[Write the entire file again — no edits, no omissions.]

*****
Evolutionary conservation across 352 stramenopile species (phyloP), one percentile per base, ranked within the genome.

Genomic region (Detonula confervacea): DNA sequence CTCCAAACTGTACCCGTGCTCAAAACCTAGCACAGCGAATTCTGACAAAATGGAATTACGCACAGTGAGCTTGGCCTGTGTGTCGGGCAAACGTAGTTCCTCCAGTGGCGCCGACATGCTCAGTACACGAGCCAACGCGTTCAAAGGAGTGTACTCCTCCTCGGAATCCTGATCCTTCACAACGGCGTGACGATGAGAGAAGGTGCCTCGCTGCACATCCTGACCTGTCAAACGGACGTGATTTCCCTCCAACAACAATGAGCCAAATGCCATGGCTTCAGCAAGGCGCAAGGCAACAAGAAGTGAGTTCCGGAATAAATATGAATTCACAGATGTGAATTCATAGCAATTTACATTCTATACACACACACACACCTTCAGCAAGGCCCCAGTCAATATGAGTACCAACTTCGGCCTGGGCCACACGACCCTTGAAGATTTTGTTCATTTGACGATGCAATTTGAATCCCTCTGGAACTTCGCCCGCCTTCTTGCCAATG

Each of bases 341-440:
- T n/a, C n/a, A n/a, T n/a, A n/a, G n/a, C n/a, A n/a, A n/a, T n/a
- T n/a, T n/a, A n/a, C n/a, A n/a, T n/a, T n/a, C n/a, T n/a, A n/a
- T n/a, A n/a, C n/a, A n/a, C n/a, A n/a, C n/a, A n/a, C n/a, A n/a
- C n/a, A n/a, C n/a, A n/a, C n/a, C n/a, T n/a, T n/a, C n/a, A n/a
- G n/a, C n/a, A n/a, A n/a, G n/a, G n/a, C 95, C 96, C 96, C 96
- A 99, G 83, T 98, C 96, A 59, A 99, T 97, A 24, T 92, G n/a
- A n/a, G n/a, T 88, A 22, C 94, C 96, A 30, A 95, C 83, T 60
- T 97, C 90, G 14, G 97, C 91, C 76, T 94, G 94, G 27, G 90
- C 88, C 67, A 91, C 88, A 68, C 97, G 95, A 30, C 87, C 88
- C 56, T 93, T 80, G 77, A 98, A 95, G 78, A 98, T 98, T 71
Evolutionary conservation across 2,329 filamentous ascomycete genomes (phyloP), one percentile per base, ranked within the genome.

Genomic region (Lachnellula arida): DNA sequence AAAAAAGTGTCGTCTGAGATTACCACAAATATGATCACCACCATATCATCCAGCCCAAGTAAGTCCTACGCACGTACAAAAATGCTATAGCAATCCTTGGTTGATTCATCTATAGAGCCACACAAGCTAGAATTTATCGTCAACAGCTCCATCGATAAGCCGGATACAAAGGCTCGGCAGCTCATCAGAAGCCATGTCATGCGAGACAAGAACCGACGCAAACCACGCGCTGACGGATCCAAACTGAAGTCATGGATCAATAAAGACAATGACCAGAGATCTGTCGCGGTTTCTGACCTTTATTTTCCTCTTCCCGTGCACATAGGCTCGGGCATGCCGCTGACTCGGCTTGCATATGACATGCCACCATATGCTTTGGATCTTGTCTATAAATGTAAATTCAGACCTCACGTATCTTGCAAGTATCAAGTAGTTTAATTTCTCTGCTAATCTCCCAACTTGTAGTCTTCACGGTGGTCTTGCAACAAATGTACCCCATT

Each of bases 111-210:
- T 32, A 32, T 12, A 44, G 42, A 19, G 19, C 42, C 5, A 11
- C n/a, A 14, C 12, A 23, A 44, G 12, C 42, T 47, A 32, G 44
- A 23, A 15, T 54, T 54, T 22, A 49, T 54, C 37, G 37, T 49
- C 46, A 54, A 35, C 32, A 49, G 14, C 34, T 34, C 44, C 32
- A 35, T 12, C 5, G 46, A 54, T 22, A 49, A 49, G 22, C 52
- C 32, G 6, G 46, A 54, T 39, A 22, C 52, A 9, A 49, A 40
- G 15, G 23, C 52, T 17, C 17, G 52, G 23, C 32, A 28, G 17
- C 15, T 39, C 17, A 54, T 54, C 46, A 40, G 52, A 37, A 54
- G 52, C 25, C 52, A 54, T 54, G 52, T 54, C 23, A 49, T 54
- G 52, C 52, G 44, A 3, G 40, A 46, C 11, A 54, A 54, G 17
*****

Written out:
Evolutionary conservation across 352 stramenopile species (phyloP), one percentile per base, ranked within the genome.

Genomic region (Detonula confervacea): DNA sequence CTCCAAACTGTACCCGTGCTCAAAACCTAGCACAGCGAATTCTGACAAAATGGAATTACGCACAGTGAGCTTGGCCTGTGTGTCGGGCAAACGTAGTTCCTCCAGTGGCGCCGACATGCTCAGTACACGAGCCAACGCGTTCAAAGGAGTGTACTCCTCCTCGGAATCCTGATCCTTCACAACGGCGTGACGATGAGAGAAGGTGCCTCGCTGCACATCCTGACCTGTCAAACGGACGTGATTTCCCTCCAACAACAATGAGCCAAATGCCATGGCTTCAGCAAGGCGCAAGGCAACAAGAAGTGAGTTCCGGAATAAATATGAATTCACAGATGTGAATTCATAGCAATTTACATTCTATACACACACACACACCTTCAGCAAGGCCCCAGTCAATATGAGTACCAACTTCGGCCTGGGCCACACGACCCTTGAAGATTTTGTTCATTTGACGATGCAATTTGAATCCCTCTGGAACTTCGCCCGCCTTCTTGCCAATG

Each of bases 341-440:
- T n/a, C n/a, A n/a, T n/a, A n/a, G n/a, C n/a, A n/a, A n/a, T n/a
- T n/a, T n/a, A n/a, C n/a, A n/a, T n/a, T n/a, C n/a, T n/a, A n/a
- T n/a, A n/a, C n/a, A n/a, C n/a, A n/a, C n/a, A n/a, C n/a, A n/a
- C n/a, A n/a, C n/a, A n/a, C n/a, C n/a, T n/a, T n/a, C n/a, A n/a
- G n/a, C n/a, A n/a, A n/a, G n/a, G n/a, C 95, C 96, C 96, C 96
- A 99, G 83, T 98, C 96, A 59, A 99, T 97, A 24, T 92, G n/a
- A n/a, G n/a, T 88, A 22, C 94, C 96, A 30, A 95, C 83, T 60
- T 97, C 90, G 14, G 97, C 91, C 76, T 94, G 94, G 27, G 90
- C 88, C 67, A 91, C 88, A 68, C 97, G 95, A 30, C 87, C 88
- C 56, T 93, T 80, G 77, A 98, A 95, G 78, A 98, T 98, T 71
Evolutionary conservation across 2,329 filamentous ascomycete genomes (phyloP), one percentile per base, ranked within the genome.

Genomic region (Lachnellula arida): DNA sequence AAAAAAGTGTCGTCTGAGATTACCACAAATATGATCACCACCATATCATCCAGCCCAAGTAAGTCCTACGCACGTACAAAAATGCTATAGCAATCCTTGGTTGATTCATCTATAGAGCCACACAAGCTAGAATTTATCGTCAACAGCTCCATCGATAAGCCGGATACAAAGGCTCGGCAGCTCATCAGAAGCCATGTCATGCGAGACAAGAACCGACGCAAACCACGCGCTGACGGATCCAAACTGAAGTCATGGATCAATAAAGACAATGACCAGAGATCTGTCGCGGTTTCTGACCTTTATTTTCCTCTTCCCGTGCACATAGGCTCGGGCATGCCGCTGACTCGGCTTGCATATGACATGCCACCATATGCTTTGGATCTTGTCTATAAATGTAAATTCAGACCTCACGTATCTTGCAAGTATCAAGTAGTTTAATTTCTCTGCTAATCTCCCAACTTGTAGTCTTCACGGTGGTCTTGCAACAAATGTACCCCATT

Each of bases 111-210:
- T 32, A 32, T 12, A 44, G 42, A 19, G 19, C 42, C 5, A 11
- C n/a, A 14, C 12, A 23, A 44, G 12, C 42, T 47, A 32, G 44
- A 23, A 15, T 54, T 54, T 22, A 49, T 54, C 37, G 37, T 49
- C 46, A 54, A 35, C 32, A 49, G 14, C 34, T 34, C 44, C 32
- A 35, T 12, C 5, G 46, A 54, T 22, A 49, A 49, G 22, C 52
- C 32, G 6, G 46, A 54, T 39, A 22, C 52, A 9, A 49, A 40
- G 15, G 23, C 52, T 17, C 17, G 52, G 23, C 32, A 28, G 17
- C 15, T 39, C 17, A 54, T 54, C 46, A 40, G 52, A 37, A 54
- G 52, C 25, C 52, A 54, T 54, G 52, T 54, C 23, A 49, T 54
- G 52, C 52, G 44, A 3, G 40, A 46, C 11, A 54, A 54, G 17